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John Strachan, Ex Postmaster Dead At 66

A funeral mass was offered Tuesday morning for John R. Strachan, retired Postmaster/Manager of Manhattan who died last Friday at Beth Israel Hospital after suffering a stroke. He was 66.

The mass was held at Corpus Christ Roman Catholic Church, 529 W. 121st Street. A rosary and musical tribute were held Monday night at Benta's Funeral Home, 141st Street and St. Nicholas Ave.

Strachan became the first Black to head a major post office on the East Coast in 1967, some 26 years after he began working nights as a postal clerk while attending New York University.  

He was appointed to head the Manhattan borough's operation, the busiest postal unit in the world, by President Lyndon B. Johnson. He was Acting Postmaster from 1962 to 1966. He retired in 1979.

Son Of A Clerk

A native of Harlem, Strachan was the son of a postal clerk. He received bachelor's and master's degrees from NYU, and also studied at Harvard University and the Brookings Institute.

He was a veteran of the U. S. Army in World War II and was also well-known as a saxophone player, appearing in several clubs in New York City and often sitting in with local bands at social gatherings.

He was an instructor at NUY in 1964 and once taught in the secondary schools of New York City.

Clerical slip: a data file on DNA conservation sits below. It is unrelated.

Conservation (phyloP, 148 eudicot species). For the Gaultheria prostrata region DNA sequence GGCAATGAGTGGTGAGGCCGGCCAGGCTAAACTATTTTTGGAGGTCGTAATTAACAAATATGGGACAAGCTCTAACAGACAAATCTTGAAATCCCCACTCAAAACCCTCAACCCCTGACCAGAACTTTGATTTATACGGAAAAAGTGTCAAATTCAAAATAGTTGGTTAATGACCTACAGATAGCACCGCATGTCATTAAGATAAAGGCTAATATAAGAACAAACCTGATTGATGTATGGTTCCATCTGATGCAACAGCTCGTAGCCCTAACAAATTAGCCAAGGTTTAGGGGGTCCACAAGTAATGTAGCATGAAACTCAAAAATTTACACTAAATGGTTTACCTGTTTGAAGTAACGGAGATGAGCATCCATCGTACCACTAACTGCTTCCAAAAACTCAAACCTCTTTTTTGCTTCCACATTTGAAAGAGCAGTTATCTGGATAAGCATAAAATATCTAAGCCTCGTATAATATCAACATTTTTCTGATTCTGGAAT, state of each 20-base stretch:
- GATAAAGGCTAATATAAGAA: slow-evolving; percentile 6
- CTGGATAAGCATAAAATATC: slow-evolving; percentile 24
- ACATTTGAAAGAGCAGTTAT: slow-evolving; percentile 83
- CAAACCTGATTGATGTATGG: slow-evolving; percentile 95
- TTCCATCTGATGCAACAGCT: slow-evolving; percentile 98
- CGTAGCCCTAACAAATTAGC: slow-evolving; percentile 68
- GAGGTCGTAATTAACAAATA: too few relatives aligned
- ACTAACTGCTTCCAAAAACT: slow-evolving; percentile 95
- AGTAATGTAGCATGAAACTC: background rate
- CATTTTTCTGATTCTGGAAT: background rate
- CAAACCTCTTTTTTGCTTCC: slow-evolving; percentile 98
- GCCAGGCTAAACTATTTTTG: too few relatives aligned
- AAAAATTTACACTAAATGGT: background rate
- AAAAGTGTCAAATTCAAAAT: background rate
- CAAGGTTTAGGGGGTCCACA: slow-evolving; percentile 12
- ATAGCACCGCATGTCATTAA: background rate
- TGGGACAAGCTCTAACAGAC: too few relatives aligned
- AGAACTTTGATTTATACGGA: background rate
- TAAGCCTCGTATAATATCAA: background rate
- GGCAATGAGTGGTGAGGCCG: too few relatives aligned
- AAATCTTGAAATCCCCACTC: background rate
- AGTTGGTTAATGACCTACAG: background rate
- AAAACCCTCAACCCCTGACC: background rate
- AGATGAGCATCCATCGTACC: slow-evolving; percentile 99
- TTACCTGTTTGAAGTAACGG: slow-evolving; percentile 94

He was a member of the Advisory Committee of the Educational Opportunity Center, Manhattan; member of the Federal Executive Board, the Federal Business Association, Catholic Interracial Council of New York, Greater New York Fund, NAACP, Urban League, Colombian Association; Jewish Postal Employees Welfare League, American Legion, and 369th Veterans Association.

Honors Received

In 1970, he received the Postmaster of the Year Award and the Post Office Department Special Achievement Award. He was also a recipient of the Harlem Prep Awards in 1970 and 1971.

He is survived by his son, John R., of Manhattan; two daughters, Mrs. Jacqueline Meadows of Silver Springs, Md., and Mrs. Jo Ann Chiakulas of Chicago; his mother, Mrs. Julia McDougall Gibbs of Manhattan, and three brothers, James and David of New York City and Edward of Hempstead, L. I.

Burial was in Woodlawn Cemetery, the Bronx.


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